Coal has been one of the fastest growing fuels since the beginning of the 21st century. Amongst its largest consumers are countries of North-East Asia, a vast and diverse sub-region which includes just six countries: China, the Democratic People’s Republic of Korea, Japan, Mongolia, the Republic of Korea and the Russian Federation. Altogether, these countries consume approximately 60% of the coal produced worldwide.
This paper examines the agenda of this year’s G20 Brisbane summit – namely, to promote strong economic growth and employment outcomes and to make the global economy more resilient to future shocks – in the context of key policy debates in the Asia-Pacific region and the discussions of the United Nations post-2015 development agenda. In particular, priority areas related to investment and infrastructure, trade, employment, financial inclusion and remittances, financial regulatory reforms, international tax cooperation and anti-corruption measures, and energy markets are explored.
An official statistician reading the proposal of the Open Working Group (OWG) for Sustainable Development Goals might have two simultaneous reactions: doubt and excitement. The proposal that the UN General Assembly’s 30-member OWG forwarded to the Assembly on 19 July 2014 contains 17 goals with 169 targets covering a broad range of sustainable development issues, including ending poverty and hunger, improving health and education, making cities more sustainable, combating climate change, and protecting oceans and forests.
This note reviews the emerging imbalances in the Chinese economy and the attendant need for structural reforms, including financial sector and services liberalization. The role that the recently launched Shanghai Free Trade Zone could play in accelerating these reforms is then considered, alongside an assessment of progress to date.
Bridging Transport, ICT and Energy Infrastructure Gaps for Seamless Regional Connectivity, is a contribution by the United Nations Economic and Social Commission for Asia and the Pacific (ESCAP) to deliberations at the Second United Nations Conference on Landlocked Developing Countries (LLDCs) in Vienna, Austria, from 3 to 5 November 2014.
Advances in technology and logistics have helped boost economies around the world, but have not removed the main challenge faced by the 12 landlocked developing countries (LLDCs) in Asia, namely Afghanistan, Armenia, Azerbaijan, Bhutan, Kazakhstan, Kyrgyzstan, the Lao People’s Democratic Republic, Mongolia, Nepal, Tajikistan, Turkmenistan and Uzbekistan. With no access to the sea, these countries must conduct their trade through neighbouring countries, which results in added costs.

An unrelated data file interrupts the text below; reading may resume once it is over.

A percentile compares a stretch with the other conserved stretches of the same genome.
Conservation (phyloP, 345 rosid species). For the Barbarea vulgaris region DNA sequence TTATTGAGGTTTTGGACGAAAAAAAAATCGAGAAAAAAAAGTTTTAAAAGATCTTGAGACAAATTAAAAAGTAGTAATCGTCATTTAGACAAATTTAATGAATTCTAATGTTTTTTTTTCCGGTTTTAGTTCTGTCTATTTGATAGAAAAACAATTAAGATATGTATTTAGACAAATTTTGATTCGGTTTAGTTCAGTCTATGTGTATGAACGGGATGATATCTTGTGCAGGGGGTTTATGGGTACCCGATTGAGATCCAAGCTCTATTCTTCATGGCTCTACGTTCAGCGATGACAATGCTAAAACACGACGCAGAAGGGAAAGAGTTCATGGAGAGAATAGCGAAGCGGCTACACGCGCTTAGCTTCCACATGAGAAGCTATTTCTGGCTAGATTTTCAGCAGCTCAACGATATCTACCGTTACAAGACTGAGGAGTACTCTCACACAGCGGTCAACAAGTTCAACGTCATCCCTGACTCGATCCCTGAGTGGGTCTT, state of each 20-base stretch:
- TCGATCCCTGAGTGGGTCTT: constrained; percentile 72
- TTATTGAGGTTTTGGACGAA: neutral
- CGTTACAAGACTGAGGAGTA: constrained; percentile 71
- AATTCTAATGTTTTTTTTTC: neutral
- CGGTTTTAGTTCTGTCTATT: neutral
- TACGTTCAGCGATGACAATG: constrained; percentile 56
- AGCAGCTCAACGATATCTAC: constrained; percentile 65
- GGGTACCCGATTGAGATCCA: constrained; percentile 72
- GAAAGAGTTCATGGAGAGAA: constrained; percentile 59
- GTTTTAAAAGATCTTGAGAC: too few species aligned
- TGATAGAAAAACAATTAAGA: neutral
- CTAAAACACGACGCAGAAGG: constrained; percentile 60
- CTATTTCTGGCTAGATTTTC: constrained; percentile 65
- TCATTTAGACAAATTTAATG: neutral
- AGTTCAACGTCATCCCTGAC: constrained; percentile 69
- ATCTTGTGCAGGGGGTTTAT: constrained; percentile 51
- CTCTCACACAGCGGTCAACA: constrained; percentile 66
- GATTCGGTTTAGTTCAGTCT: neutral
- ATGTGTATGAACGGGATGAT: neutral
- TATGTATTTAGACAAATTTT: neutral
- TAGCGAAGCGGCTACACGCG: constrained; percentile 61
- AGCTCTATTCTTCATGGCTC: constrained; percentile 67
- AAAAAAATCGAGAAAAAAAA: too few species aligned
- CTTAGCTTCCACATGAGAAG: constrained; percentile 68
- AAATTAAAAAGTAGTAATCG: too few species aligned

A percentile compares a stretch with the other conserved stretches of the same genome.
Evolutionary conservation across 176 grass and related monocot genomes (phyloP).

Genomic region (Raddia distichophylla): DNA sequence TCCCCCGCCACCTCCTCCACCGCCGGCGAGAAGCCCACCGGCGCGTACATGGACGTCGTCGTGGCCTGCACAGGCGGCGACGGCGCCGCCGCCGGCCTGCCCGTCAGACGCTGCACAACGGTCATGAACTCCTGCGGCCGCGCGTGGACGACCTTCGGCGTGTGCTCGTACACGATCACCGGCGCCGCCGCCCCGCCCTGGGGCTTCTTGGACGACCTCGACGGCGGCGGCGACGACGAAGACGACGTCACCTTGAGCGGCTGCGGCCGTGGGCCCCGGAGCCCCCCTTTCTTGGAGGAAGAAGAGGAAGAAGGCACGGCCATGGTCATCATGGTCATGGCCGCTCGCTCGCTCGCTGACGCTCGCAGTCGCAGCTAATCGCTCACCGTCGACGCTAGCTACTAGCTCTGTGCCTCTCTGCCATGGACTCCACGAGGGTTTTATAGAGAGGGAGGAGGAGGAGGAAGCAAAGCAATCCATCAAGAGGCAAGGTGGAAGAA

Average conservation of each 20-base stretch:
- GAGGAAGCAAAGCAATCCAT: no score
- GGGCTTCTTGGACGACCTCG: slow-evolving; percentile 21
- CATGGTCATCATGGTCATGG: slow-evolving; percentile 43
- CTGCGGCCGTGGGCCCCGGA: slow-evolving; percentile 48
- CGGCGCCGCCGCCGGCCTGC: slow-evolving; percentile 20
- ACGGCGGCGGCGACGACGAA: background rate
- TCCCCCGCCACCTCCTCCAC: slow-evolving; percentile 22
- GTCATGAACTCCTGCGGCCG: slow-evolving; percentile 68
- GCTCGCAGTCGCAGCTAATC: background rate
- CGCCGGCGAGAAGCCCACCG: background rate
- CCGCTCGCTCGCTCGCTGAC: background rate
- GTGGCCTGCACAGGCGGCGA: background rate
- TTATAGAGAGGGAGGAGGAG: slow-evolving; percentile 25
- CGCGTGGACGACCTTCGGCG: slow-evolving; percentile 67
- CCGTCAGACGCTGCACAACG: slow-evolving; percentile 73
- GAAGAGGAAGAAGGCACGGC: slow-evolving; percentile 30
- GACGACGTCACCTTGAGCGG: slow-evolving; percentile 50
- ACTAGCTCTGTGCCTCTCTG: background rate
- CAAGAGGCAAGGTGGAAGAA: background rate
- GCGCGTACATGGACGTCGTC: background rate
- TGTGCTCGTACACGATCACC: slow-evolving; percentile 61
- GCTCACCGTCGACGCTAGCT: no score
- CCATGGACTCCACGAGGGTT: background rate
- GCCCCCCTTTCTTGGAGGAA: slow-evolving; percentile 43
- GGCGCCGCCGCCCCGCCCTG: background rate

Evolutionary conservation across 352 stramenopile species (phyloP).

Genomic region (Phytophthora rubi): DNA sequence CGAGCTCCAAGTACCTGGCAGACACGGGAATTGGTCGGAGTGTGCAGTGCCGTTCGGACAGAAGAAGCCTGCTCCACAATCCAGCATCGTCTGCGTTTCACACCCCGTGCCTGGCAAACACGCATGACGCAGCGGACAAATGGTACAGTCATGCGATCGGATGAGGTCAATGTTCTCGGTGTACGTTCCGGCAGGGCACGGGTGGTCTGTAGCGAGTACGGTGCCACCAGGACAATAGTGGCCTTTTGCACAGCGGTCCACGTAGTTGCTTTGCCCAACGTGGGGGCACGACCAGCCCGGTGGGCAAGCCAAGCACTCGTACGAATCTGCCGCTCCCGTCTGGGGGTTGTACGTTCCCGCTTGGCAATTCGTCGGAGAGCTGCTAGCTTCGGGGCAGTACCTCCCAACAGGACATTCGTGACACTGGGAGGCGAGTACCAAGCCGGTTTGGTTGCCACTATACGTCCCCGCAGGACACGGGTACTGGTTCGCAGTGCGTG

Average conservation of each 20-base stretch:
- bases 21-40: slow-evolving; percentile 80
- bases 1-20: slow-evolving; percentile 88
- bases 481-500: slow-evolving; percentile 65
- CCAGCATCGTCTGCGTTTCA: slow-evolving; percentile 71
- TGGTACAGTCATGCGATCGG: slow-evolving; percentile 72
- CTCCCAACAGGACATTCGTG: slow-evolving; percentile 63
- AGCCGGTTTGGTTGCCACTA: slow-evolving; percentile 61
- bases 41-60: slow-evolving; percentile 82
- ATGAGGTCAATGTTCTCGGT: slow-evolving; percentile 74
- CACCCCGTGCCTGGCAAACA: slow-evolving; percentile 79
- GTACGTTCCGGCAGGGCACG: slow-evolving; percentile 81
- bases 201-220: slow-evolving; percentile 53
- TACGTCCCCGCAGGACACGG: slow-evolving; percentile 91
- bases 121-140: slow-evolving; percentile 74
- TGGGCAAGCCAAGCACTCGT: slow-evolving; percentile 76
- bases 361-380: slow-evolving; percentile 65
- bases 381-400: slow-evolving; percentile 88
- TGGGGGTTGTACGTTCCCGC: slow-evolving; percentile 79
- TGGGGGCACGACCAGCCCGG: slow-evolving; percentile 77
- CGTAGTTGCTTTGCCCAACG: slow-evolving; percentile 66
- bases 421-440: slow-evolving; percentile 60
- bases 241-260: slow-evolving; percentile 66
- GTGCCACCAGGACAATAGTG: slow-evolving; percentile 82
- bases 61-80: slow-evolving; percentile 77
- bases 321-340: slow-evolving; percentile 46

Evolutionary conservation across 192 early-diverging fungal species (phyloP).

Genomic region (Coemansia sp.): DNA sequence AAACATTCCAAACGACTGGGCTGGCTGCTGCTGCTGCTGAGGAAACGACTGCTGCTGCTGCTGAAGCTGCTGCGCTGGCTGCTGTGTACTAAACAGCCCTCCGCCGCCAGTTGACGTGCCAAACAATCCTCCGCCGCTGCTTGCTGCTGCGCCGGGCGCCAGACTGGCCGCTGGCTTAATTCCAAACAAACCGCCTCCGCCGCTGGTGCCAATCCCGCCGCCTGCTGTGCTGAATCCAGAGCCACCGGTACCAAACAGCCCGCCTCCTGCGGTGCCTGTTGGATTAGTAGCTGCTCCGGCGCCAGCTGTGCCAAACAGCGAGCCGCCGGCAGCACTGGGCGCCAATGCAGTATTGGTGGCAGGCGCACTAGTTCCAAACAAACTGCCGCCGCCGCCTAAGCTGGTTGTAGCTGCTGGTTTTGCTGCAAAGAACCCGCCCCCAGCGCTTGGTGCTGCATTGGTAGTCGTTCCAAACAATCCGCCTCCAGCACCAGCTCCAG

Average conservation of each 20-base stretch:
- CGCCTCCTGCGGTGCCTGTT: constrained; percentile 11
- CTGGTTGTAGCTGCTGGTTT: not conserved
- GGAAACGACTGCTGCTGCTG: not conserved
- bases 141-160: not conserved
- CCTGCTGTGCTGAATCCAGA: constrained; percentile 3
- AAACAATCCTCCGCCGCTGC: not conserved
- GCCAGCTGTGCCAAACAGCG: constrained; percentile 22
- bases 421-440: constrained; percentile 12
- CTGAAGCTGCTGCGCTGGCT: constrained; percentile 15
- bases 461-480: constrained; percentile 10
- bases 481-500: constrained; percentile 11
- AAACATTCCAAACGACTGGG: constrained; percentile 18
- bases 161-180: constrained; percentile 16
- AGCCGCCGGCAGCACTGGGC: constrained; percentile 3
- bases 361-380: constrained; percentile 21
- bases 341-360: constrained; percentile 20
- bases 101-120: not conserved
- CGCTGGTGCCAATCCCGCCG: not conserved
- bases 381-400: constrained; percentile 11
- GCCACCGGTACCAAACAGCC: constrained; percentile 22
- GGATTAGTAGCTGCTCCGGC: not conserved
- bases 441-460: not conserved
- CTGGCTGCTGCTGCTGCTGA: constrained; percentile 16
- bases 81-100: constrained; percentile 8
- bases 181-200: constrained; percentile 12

The Asia-Pacific Development Journal (APDJ) is published twice a year by the Macroeconomic Policy and Development Division of the United Nations Economic and Social Commission for Asia and the Pacific (ESCAP).
The primary objective of the APDJ is to provide a platform for the exchange of knowledge, experience, ideas, information and data on all aspects of economic and social development issues and concerns facing the region and to stimulate policy debate and assist in the formulation of policy.
The Asia-Pacific Statistics Newsletter, Third Quarter 2014, provides information on the "Without better evidence, the next development agenda will not be achieved"; features an Interview with the Executive Secretary of ESCAP; provides update on the areas of work; and announces important events and meetings.
This policy brief, issued as part of the Trade Insights series, reviews the role of safeguards in the Asia-Pacific region and discusses whether such measures promote or hinder liberalization.
The Trade Insights series summarizes current trade related issues; offers examples of good practice in trade policymaking; and helps disseminate key research findings of relevance to policy. The series is intended to inform both trade and development practitioners and the general public.
This policy brief, issued as part of the Trade Insights series, reviews the recent usage of non-tariff measures (NTMs) in the automotive sector in the Republic of Korea, with a specific focus on technical barriers to trade (TBTs). It finds that, despite provisions to reduce TBTs in recent trade agreements with the US and EU, TBTs and other non-tariff barriers remain a substantial barrier to entry in the Korean automotive market.